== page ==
“It’s not easy,” he said. “I can tell you that this year, it was made easier – now you at least get a chance to vote. It used to be that you didn’t even get a chance to vote.”

Edelblut was referencing House Bill 530, signed into law in 2023, that allows a three-fifths majority vote in a withdrawing town to approve withdrawal, unless three-fifths of voters in the district as a whole vote against it. Withdrawal can also be approved by majority votes in the withdrawing town and the district as a whole.

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“So I don’t disagree that it’s difficult,” Edelblut said. “Disagree that it doesn’t happen – even in my term, I’ve probably only seen two or three that didn’t succeed. So it’s not like it can’t happen.”

According to Edelblut, several towns had recently voted in favor of withdrawal after going through their own feasibility studies, including Hebron and Bridgewater, who are in the process of potentially withdrawing from the Newfound Area School District.

Edelblut said he didn’t know exactly how many towns had ultimately managed to withdraw from their cooperative school districts, but estimated about a dozen in the last five years.

After Edelblut’s answer, Monroe said, “Well that’s a relief, because that’s not what the attorney implied.”

Edelblut, who said he has spent his tenure working toward creating more education avenues for New Hampshire students, advocated for Dublin to do something similar. If the town were to withdraw from ConVal to seek other options, he said they should consider multiple tuition agreements with nearby schools.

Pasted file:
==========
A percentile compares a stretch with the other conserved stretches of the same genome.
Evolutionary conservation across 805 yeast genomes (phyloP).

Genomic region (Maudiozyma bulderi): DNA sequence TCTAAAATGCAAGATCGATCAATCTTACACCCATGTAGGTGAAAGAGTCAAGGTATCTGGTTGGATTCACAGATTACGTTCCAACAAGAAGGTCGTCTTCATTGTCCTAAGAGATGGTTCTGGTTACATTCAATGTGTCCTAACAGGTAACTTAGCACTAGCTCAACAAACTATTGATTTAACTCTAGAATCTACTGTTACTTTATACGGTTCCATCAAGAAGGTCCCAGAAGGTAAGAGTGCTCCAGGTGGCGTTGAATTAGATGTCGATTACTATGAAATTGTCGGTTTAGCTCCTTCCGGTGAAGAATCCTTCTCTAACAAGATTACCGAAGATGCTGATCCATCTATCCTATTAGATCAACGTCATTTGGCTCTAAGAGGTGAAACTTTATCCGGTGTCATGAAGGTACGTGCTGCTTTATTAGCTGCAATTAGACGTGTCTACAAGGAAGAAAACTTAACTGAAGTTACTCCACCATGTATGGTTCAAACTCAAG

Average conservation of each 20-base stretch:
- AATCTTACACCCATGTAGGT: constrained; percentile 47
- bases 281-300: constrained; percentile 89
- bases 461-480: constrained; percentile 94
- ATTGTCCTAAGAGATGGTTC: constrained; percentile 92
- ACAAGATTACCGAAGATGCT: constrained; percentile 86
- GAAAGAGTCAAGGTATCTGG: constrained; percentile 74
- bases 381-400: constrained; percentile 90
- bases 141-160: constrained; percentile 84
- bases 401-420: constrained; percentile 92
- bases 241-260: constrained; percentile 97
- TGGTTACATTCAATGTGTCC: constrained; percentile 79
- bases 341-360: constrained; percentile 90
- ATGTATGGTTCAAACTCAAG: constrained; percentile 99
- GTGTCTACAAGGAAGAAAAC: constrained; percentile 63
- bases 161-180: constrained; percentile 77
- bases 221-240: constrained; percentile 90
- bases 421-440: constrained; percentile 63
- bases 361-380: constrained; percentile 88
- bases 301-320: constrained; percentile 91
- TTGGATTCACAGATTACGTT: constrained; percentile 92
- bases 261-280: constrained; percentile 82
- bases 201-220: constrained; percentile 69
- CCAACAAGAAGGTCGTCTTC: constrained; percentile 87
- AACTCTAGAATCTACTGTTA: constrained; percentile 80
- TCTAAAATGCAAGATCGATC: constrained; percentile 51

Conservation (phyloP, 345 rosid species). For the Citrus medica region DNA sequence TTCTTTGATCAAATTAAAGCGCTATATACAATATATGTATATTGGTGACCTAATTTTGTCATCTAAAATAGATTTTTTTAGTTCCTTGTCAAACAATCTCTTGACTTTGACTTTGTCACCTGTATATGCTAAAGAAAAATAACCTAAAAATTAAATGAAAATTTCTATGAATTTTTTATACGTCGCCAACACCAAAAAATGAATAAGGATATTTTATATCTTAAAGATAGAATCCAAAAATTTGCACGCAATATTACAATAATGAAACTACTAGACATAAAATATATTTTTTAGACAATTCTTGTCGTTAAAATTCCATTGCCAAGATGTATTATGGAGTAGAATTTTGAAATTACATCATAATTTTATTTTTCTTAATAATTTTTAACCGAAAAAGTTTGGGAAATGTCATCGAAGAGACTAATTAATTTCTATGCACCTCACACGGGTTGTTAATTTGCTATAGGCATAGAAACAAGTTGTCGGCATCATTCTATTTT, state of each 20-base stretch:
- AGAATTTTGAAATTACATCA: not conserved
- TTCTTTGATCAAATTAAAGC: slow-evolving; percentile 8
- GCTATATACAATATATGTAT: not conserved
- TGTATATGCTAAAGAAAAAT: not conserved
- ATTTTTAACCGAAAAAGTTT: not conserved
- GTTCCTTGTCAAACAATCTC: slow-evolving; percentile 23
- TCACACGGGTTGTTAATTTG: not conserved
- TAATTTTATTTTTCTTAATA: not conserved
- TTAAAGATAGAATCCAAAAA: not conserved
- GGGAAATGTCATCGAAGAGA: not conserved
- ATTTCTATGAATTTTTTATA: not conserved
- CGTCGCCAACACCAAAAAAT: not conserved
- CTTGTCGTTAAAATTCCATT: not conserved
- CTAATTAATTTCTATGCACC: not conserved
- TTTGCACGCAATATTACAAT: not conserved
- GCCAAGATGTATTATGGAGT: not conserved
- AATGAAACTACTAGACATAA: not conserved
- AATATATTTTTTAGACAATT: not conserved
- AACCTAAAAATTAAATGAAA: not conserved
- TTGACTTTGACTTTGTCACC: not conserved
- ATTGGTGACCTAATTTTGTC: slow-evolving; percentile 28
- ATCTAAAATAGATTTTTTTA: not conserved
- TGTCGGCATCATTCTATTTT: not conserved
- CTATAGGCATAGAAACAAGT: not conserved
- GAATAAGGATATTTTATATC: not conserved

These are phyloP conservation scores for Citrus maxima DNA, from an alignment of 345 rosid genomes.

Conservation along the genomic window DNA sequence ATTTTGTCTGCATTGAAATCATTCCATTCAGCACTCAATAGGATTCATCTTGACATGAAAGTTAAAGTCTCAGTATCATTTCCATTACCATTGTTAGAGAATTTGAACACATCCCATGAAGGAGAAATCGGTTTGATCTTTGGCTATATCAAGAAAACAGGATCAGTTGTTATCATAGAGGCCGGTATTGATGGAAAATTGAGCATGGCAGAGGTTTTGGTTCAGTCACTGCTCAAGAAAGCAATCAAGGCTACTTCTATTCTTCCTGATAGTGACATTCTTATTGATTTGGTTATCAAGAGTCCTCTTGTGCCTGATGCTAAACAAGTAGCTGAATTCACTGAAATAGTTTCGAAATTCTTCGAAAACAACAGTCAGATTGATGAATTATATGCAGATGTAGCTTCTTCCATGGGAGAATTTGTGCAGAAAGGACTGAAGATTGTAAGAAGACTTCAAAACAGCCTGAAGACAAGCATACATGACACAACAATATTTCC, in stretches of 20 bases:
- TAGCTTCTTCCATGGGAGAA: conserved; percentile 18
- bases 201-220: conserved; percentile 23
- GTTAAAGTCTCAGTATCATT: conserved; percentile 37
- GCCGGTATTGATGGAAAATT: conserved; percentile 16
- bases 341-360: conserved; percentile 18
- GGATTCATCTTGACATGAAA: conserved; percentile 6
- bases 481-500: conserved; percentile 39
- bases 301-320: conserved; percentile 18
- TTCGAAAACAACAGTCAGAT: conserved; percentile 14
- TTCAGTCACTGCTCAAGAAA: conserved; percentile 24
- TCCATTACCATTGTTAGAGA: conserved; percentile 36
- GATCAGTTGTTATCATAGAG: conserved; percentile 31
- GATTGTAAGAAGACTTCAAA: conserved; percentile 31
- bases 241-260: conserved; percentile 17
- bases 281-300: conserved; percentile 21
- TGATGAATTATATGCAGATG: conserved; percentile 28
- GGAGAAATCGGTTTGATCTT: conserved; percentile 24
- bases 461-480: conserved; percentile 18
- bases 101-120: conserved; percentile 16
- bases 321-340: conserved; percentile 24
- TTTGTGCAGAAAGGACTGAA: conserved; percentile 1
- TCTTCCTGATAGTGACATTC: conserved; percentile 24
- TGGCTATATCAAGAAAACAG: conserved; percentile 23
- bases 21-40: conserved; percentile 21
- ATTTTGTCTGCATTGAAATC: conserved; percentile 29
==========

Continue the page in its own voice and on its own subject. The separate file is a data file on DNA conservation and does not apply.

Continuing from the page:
“I’m not a fan of cooperative school districts because they get put in place 40 years ago,” he said. “I like the idea of tuition agreements. Enter into an agreement; if you don’t like the agreement, it’s got a termination clause. It’s a much more dynamic and flexible thing.”

Many of the questions fielded by Edelblut were related to charter schools – specifically, the difference between them and traditional public schools. Edelblut noted that charter schools and public schools have different regulatory schemes, as charter schools are regulated by RSA 194B, while traditional public schools have several laws established that regulate their operation.

Edelblut noted that there was an “innovation school rule” that allows school districts to apply for regulatory waivers if they feel there is a law that is preventing them from providing an effective education for their students.

The DEAC was also interested in learning more about who would be responsible for special education costs if the town were to withdraw. Edelblut said that the student’s resident district is responsible for providing special education, and if Dublin were to withdraw from ConVal, it would be the town’s responsibility to find special education services, either through potential tuition agreements or contracts with a third-party provider.

One challenge the DEAC has faced recently is determining where Dublin students who don’t attend ConVal are receiving their education. Using ConVal enrollment data and the town’s most-recent census, the committee estimates there are 107 Dublin students receiving an alternative method of education, either through charter, private or homeschooling, but have been unable to identify where exactly the students are going.

Edelblut said that data was difficult to get, because the state isn’t counting those students from individual towns, and suggested that DEAC poll residents about their school-age students and how they are receiving their education.